Couples in same-sex marriages can’t file their federal taxes as “married.” But if a same-sex married couple lives in a community property state, they must apply community property laws on their federal tax returns.
What is community property law?
Nine states follow community property law. The 40,000-foot definition of community property for tax purposes is that each spouse is entitled to 1/2 of the other spouse’s income and deductions. These states follow community property law:
- New Mexico
When married couples in these states file separate tax returns, they must apply community property law. So each spouse must claim 1/2 of their own income and deductions and 1/2 of their spouse’s income and deductions.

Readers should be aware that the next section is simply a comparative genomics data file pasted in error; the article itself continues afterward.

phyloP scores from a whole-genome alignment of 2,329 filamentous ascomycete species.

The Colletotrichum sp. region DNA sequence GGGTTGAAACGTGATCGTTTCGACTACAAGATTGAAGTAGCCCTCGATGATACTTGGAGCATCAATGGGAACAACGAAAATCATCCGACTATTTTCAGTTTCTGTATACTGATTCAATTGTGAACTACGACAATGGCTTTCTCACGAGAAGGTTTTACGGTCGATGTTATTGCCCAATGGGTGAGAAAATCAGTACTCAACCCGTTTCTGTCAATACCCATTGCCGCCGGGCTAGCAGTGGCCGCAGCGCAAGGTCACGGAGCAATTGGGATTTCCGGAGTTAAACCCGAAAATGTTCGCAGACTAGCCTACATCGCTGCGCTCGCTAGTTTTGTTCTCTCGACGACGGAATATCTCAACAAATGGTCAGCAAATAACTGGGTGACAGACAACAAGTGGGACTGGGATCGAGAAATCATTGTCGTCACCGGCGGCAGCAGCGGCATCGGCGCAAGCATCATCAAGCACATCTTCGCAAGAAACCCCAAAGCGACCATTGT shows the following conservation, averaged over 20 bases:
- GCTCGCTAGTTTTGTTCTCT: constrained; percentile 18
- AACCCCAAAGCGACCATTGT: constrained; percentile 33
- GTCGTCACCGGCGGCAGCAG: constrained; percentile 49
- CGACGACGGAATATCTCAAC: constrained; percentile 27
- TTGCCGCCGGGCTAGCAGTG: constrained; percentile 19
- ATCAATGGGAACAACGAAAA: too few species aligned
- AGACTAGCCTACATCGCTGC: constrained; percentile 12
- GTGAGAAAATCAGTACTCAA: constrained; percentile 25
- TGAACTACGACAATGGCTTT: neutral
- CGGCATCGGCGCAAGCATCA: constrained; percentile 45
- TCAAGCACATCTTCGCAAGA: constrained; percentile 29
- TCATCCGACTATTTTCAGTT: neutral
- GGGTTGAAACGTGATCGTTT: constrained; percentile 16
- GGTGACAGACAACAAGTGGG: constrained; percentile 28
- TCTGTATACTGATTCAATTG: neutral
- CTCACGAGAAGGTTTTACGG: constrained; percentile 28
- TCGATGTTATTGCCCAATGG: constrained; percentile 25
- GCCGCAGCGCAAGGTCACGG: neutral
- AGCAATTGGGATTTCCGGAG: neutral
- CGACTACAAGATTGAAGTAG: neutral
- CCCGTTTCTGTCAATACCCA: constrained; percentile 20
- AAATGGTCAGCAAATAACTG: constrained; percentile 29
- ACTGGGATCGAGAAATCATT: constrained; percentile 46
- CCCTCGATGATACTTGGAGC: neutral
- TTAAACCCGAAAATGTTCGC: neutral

Of the states shown above, California, Nevada and Washington recognize same-sex unions in the form of “registered domestic partnerships” (there are also some same-sex married couples in California, because California allowed same-sex marriage for a few months in 2008).
While couples in these 3 states can’t file as married on their federal returns, they MUST apply community property laws on their federal tax returns.
How Does it Work?
Here’s an example:
Mike and Ike are in a same-sex domestic partnership in California. Mike has income of $60,000 and Ike has income of $40,000. They cannot file their federal tax returns as married, but they must apply community property laws on their federal tax returns. Mike will file a tax return as either single or head of household, and will show $50,000 of income on that return (1/2 of his income and 1/2 of Ike’s income). Ike will do the same thing.
Is this Required or is it Optional?
The short answer is, per the IRS, it’s required.